Think about the word 'classic.' Now think of five things that could be described as 'classic'—it probably varies wildly, right? So, which version does your client imagine? You could guess… or you could clarify with more questions like "Can you show me an example of what 'classic' looks like to you?" or "What makes this classic?" And so on. It's a silly example, but it illustrates just how subjective descriptions can be and how necessary it is to have good communication between you and the client. Remember that your clients don't do this for a living, so asking questions will help you get to the root of any issue quickly with less time spent guessing. And no, it won't look unprofessional if you ask a lot of questions, but it will make you a better creative.
Collaboration For The Win
On one side of the table, you have a designer with knowledge and experience. On the other side of the table, you have the client who knows their business, audience, and goals. As creatives, we have to remember that we are on the same team as our clients and aim at collaboration over confrontation. Design should be a collaborative process: both parties are at the table with different perspectives and different knowledge to contribute. It is this diversity of viewpoints that will make the creative stronger and your client ultimately happier.
When you work collaboratively with your clients, they'll often tell you what they need before even realizing it themselves—and sometimes, those needs are things that they didn't even realize they wanted until after having talked it through with someone else! This is because people often have trouble articulating what they need out loud (even if they think they know exactly what they want), so getting clients involved in the process can help ensure that everyone's needs and project goals are met.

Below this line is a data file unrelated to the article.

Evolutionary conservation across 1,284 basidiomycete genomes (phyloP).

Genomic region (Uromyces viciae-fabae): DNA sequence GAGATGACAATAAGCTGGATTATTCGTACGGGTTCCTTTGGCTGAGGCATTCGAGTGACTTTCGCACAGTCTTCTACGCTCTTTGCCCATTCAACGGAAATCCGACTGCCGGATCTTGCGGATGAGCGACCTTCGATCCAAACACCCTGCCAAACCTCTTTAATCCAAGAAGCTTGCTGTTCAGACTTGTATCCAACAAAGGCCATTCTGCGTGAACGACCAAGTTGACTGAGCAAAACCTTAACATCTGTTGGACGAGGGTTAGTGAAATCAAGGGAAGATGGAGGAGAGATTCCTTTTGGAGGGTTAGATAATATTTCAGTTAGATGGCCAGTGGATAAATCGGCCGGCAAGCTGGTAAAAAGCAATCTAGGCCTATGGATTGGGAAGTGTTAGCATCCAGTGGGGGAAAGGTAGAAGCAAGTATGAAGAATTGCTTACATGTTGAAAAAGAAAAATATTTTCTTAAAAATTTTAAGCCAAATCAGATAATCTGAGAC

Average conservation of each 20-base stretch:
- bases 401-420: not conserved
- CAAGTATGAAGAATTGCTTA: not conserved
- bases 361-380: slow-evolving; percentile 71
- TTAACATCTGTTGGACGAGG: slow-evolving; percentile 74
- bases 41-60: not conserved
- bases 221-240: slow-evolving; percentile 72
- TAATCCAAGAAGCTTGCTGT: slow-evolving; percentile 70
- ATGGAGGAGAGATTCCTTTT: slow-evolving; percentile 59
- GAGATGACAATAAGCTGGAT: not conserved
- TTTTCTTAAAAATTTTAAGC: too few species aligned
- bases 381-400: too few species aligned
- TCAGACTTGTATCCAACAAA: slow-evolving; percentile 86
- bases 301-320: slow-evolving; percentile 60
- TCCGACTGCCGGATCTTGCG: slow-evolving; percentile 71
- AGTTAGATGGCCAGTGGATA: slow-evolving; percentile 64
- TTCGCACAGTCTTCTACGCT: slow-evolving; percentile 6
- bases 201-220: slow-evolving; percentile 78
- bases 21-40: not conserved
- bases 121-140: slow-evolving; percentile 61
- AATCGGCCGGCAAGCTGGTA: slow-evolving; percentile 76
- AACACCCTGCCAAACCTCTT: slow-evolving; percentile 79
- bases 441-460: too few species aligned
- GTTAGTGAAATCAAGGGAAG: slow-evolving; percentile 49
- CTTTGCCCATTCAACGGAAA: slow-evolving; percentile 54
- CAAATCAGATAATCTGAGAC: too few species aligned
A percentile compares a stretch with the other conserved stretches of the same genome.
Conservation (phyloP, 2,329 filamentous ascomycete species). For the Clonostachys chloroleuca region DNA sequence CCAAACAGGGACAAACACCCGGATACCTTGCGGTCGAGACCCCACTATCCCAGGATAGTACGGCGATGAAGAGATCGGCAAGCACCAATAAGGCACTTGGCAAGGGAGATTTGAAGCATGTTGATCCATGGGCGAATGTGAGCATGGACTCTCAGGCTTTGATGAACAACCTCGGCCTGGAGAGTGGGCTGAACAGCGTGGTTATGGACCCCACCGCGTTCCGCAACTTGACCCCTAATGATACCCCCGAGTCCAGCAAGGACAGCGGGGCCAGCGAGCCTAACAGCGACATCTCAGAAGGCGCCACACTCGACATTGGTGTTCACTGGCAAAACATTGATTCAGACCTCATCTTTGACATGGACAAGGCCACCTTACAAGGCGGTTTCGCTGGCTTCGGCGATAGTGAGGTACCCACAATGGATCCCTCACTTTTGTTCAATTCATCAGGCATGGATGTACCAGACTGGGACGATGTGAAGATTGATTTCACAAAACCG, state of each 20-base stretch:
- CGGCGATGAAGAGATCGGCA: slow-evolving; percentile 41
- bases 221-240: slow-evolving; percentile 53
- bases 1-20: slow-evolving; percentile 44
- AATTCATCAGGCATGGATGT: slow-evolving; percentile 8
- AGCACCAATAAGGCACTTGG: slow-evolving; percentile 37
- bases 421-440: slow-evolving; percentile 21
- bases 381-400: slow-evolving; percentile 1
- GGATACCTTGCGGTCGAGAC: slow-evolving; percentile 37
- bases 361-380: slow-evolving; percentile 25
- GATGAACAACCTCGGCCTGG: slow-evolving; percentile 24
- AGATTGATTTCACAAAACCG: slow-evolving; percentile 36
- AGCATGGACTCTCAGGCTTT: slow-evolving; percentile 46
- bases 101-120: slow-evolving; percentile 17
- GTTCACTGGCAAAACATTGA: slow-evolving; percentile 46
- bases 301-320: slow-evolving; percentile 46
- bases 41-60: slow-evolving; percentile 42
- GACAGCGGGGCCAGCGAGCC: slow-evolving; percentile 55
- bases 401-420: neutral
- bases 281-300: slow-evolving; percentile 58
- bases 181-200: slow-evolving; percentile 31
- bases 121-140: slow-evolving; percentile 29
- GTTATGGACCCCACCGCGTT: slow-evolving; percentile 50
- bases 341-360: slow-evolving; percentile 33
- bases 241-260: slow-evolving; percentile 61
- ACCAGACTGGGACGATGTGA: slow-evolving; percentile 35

It all boils down to communication. Everyone at the table, both clients and designers, want to feel heard and respected. Good communication and listening skills are a way to ensure that clients understand that they don't need to be designers themselves, but they are still contributing meaningfully to the project. This helps keep them fully invested in a great outcome.
Contracts Are Your FriendPhoto by Cytonn Photography on Unsplash
Contracts can help you set clear expectations for both parties. The best way to protect your business and make sure you don’t get burned by a client is to have a signed contract before doing any design work. If you’ve ever been burned by a client (or had to fire one) it’s probably because you didn’t have a contract in place when you started the project with them.